Consumers who receive incoming calls from their financial institutions are vulnerable to phone phishing scams, where dubious characters extract private data under the premise that they are the consumer's financial service provider. Consider the example of a mortgage borrower who receives a call where the caller ID is blocked. The caller could have researched public records to learn the identity of the property owner and the name of the mortgage lender. With such information in hand, the caller pretends to be the lender and begins asking the consumer for personal data as part of security procedures. The caller winds up giving out personal information to an unknown party. JPMorgan Chase & Co. Spokeswoman Amy Bonitatibus acknowledged that Chase asks for customer verification so that information is not shared with other occupants at the home. "But we always introduce ourselves, and we also state the reason for the call," she said. Another scenario involves a call that is only identified as a toll-free telephone on caller ID. This is the case with calls from Bank of America Corp., which also asks for verifying personal data. BofA didn't comment in response to a request for clarification about its procedures. While a toll-free number in the caller ID display might seem reassuring to the borrower, it doesn't take much for a criminal operator to obtain a toll-free number and execute a phone phishing scheme...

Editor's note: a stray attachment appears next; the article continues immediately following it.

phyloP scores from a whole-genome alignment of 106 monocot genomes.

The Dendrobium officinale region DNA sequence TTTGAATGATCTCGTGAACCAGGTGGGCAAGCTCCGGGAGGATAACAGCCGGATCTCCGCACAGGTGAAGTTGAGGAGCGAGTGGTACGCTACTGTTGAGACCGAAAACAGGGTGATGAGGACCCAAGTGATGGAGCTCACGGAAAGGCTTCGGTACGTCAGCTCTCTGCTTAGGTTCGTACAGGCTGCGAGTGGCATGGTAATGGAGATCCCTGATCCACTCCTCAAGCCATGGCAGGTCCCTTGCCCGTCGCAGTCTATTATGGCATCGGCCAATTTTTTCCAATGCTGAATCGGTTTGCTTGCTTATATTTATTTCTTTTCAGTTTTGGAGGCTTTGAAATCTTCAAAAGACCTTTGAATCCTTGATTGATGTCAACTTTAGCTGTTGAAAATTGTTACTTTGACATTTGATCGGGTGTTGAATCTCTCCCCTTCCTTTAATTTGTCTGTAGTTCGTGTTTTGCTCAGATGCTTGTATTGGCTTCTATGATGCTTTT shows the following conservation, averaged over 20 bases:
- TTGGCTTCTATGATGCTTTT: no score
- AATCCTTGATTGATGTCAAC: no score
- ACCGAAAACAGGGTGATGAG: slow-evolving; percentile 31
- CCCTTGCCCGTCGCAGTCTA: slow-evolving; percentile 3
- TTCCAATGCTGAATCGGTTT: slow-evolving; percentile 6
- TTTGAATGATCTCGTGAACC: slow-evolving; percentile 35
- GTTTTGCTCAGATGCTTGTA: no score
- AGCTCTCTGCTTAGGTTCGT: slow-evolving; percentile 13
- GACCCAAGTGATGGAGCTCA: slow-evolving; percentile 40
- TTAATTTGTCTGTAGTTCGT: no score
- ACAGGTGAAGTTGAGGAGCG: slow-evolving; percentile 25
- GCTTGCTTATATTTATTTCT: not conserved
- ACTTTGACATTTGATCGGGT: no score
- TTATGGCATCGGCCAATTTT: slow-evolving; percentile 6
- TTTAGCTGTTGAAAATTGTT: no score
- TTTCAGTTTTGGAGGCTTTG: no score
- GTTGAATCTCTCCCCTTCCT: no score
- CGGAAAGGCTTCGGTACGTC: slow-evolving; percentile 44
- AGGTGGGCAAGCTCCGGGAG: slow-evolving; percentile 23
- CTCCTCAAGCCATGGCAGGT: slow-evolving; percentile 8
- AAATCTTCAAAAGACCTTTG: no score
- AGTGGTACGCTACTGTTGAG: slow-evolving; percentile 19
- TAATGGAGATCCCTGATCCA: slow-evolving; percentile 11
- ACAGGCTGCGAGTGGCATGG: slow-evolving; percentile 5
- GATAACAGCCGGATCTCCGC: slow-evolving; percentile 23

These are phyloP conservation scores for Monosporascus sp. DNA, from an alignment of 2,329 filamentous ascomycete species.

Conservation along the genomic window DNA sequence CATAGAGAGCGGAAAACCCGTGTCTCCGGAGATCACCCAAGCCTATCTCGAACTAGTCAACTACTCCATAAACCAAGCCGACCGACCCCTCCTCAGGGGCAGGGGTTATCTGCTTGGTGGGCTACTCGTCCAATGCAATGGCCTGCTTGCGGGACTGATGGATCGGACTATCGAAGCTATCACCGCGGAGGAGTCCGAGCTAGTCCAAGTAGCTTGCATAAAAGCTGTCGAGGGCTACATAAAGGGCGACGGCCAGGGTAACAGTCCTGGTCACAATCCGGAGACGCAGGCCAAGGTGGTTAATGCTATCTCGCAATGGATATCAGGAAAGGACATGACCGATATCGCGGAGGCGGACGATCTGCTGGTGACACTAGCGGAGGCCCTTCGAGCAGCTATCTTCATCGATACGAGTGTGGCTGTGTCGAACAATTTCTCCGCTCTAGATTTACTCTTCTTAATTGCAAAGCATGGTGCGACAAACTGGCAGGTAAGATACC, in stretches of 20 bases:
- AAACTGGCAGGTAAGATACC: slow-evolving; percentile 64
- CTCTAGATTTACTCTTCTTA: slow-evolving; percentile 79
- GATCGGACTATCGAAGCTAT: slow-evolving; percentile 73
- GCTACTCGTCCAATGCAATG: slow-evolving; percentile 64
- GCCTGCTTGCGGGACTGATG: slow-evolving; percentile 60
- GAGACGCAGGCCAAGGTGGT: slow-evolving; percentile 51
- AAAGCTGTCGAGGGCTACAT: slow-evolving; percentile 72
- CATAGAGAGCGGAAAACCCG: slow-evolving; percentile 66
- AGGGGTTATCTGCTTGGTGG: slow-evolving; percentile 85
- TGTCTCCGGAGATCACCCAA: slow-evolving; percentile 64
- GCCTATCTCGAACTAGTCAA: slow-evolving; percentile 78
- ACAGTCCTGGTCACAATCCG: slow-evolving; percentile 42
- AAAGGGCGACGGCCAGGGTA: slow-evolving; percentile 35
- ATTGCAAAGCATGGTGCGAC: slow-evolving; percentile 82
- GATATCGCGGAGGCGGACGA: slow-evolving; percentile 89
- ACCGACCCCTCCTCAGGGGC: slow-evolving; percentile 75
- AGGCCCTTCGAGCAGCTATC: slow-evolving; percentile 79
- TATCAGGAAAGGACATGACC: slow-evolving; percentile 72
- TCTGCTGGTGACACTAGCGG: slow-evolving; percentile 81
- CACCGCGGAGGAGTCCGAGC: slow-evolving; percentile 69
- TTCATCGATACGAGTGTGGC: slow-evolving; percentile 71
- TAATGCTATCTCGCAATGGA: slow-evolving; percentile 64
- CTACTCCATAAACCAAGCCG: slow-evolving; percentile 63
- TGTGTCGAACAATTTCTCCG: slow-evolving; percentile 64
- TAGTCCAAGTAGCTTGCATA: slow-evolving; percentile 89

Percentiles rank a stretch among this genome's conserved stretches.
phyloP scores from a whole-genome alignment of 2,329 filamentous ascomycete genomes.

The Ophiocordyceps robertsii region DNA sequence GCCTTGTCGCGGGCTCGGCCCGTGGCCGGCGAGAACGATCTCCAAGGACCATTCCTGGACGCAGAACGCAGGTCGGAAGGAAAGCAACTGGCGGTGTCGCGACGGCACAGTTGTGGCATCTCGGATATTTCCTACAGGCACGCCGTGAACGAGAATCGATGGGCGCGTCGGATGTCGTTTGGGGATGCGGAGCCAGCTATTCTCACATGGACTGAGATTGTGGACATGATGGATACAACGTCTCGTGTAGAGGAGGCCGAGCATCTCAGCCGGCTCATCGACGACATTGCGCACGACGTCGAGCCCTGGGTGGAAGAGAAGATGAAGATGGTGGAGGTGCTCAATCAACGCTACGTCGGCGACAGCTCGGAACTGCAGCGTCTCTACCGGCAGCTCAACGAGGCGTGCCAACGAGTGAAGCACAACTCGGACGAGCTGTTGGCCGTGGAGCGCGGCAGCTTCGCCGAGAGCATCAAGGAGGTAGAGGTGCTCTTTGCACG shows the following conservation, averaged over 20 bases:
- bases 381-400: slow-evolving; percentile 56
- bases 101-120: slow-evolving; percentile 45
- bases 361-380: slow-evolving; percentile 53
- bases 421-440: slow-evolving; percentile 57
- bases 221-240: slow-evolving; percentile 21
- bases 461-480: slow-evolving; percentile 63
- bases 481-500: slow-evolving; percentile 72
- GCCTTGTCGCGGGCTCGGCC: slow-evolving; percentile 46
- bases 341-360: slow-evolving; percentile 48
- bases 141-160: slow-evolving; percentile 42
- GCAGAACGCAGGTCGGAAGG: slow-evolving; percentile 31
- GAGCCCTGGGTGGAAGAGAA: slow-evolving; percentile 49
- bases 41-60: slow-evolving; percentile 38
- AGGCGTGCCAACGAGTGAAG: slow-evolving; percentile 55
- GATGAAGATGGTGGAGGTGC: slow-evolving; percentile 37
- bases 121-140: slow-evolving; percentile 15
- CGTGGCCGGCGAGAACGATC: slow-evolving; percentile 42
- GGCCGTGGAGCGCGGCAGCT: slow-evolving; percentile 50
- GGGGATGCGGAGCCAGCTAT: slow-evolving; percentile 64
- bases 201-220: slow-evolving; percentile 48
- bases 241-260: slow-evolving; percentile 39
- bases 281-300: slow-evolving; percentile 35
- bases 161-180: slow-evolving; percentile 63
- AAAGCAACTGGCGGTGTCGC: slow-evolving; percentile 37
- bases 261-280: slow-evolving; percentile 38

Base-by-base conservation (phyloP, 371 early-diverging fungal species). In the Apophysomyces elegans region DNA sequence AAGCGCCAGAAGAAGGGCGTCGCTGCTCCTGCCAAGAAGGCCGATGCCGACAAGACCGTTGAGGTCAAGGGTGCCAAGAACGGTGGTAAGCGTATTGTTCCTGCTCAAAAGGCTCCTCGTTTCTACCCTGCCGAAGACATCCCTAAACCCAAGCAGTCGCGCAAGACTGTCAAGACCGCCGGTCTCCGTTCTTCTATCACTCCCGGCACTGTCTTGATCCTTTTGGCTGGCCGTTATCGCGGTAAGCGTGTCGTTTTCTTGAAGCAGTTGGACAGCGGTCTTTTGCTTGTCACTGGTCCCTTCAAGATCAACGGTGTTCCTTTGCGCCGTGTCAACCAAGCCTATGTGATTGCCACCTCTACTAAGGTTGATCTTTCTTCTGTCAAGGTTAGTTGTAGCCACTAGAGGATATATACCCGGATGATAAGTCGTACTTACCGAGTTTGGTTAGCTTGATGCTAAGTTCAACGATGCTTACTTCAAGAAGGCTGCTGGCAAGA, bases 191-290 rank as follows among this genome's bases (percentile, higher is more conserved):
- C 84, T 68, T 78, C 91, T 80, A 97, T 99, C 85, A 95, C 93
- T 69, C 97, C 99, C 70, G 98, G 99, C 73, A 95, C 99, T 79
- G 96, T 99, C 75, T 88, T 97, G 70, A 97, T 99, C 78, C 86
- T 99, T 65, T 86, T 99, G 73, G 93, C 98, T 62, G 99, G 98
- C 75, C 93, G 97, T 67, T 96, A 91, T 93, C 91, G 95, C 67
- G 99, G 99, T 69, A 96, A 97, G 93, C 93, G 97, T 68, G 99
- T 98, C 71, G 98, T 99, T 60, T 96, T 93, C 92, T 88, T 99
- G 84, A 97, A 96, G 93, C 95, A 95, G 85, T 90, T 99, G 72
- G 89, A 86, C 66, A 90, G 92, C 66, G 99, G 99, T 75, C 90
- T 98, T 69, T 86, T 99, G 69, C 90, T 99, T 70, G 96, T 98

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Member since January 09, 2013
Community, Communication Design
Posted March 04, 2013 in Abney Associates(AA)
Community, Communication DesignVotes (1)
In his State of the Union address, President Obama announced that he had signed an executive order (EO) on cybersecurity. The order uses a standard-setting approach to improve cybersecurity. However, such a model will only impose costs, encourage compliance over security, keep the U.S. tied to past threats, and threaten innovation. While the EO does take some positive steps in the area of information sharing, these steps are hamstrung by the EO’s inability to provide critical incentives such as liability protection. As a result, this order could result in few modest changes, or it could result in substantial negative effects.
Posted February 16, 2013 in Abney Associates(AA)